## Big-oh is not a total order

Wed 31 Dec 1969 by mskala Tags used: compsciAnyone who's studied computer science should be familiar with the Landau asymptotic notation, or "big-oh" notation. But how well do you really know it?

Given two functions it seems intuitive that one at least one ought to be
big-oh of the other; in some cases maybe they are both big-oh of each other,
in which case they are theta of each other and in a certain sense can be
said to be equivalent. It sure feels like a total order, with a place for
everything and everything in its place, and it is a total order on all the
kinds of functions we normally care about. I've certainly marked down
plenty of students for incorrectly claiming that
*n* log *n* can't be compared either way to things like
*n* and *n*^{2}.

But today I had occasion to wonder if it's really true that *O*() induces a total order on all functions for which it is applicable. I looked on the Net and couldn't find anyone discussing this issue; I did find this archived final exam in which someone asked it of students as a true/false question and apparently was looking for the answer "true." Unfortunately, the correct answer is "false."

Counterexample below the cut. If you've got a computer science background you might want to think about it a bit yourself before going further. It shouldn't really be hard if you look carefully at the definition.

*f*(*n*) = 1+*n*+*n*(-1)^{n}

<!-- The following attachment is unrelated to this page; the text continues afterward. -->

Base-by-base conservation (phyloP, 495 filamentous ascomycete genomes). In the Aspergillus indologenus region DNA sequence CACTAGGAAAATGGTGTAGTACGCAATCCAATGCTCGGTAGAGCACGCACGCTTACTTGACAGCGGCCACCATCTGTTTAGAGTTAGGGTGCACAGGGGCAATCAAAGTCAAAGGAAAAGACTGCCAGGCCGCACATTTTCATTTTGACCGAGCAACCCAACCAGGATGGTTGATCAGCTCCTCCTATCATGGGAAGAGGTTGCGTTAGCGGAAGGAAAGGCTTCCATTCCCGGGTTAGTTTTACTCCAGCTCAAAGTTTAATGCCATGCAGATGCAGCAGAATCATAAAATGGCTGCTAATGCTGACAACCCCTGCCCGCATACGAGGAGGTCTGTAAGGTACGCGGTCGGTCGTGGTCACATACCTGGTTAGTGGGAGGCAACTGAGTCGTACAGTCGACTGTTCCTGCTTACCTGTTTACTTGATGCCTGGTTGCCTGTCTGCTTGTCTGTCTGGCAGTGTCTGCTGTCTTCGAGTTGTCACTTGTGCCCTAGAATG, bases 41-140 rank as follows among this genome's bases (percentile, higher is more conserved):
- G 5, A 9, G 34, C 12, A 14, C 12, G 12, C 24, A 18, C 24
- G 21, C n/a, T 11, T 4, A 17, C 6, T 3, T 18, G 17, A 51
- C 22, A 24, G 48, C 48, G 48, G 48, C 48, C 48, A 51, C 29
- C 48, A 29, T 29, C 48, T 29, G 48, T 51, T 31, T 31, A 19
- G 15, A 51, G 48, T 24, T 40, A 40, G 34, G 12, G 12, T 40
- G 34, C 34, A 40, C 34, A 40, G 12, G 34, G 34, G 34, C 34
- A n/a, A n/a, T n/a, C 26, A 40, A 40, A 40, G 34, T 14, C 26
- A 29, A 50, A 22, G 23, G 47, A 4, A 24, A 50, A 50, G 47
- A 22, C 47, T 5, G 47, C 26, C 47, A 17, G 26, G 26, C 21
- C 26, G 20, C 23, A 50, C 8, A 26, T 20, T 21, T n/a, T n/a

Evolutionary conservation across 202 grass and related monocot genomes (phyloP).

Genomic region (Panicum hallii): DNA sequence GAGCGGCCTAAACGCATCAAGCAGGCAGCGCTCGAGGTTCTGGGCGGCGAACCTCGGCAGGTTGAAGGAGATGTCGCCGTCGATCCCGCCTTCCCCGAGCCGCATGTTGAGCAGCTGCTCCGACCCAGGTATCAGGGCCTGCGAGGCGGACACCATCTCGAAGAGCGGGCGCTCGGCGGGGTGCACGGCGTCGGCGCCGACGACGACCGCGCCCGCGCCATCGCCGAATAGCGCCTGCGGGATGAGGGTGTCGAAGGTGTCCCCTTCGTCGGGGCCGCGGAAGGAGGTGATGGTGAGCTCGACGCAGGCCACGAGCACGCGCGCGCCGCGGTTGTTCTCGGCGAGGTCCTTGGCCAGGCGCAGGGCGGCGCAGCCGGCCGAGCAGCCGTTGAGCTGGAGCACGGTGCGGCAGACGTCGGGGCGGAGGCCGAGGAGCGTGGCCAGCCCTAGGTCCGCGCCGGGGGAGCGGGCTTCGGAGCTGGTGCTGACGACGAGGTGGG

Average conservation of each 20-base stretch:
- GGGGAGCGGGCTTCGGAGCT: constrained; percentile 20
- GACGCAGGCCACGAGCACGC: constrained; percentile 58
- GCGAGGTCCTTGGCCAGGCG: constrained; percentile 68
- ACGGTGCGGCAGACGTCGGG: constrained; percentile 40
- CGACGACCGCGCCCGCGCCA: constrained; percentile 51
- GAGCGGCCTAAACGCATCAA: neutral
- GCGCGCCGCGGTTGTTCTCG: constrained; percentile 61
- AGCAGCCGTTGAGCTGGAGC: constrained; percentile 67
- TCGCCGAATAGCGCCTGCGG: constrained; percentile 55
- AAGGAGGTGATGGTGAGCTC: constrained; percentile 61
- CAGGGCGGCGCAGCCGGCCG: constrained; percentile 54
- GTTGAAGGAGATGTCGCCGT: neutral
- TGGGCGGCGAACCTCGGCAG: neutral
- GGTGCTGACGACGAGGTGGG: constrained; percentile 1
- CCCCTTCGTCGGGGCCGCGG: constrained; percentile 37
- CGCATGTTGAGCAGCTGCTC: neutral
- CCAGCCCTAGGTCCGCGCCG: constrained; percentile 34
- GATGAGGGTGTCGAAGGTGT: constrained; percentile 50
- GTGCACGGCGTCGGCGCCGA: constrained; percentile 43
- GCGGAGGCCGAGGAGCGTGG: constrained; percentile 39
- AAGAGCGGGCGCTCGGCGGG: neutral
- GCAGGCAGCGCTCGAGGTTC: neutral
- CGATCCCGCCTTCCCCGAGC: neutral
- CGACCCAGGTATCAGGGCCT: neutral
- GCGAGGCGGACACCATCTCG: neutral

*g*(*n*) = 1+*n*-*n*(-1)^{n}

*f*(*n*) ≠ *O*(*g*(*n*))

*g*(*n*) ≠ *O*(*f*(*n*))

These two functions alternate between being equal to 1 and being equal to 2*n*+1. The function *f* is 1 for odd *n* and 2*n*+1 for even *n*, and the function *g* is the reverse. The gap between them grows arbitrarily large as *n* grows, and its direction alternates. No matter what nonnegative constants you multiply the functions by, each will exceed the other half the time when *n* gets large enough.

Do note that each of my functions is defined for all positive integer inputs, and for positive integer inputs the function values are always positive integers. I'm not cheating with weird functions here. If you wanted them to have positive real values for all positive real inputs then you might have to play with the definitions a bit, because my definitions above will end up producing imaginary numbers for some non-integer values of *n*, but it's easy to see how you could use a scaled sine wave to interpolate the definitions above with something that would be everywhere continuous, positive, and real. And many people's definitions of *O*() only care about positive integers anyway.

This issue isn't directly discussed by Cormen, Leiserson, Rivest, and Stein (*Introduction to Algorithms*, Third Edition; it's a standard text for this kind of thing and the one I chose for a course I recently taught.) Their Problem 3-5 seems to be aimed at the question of total ordering, however, because it talks about an alternative definition for big-omega that helps force functions into a total order. I also checked Knuth (*The Art of Computer Programming*, volume 1) and was a little surprised to find that he doesn't seem to discuss the question of whether big-oh is a total order at all.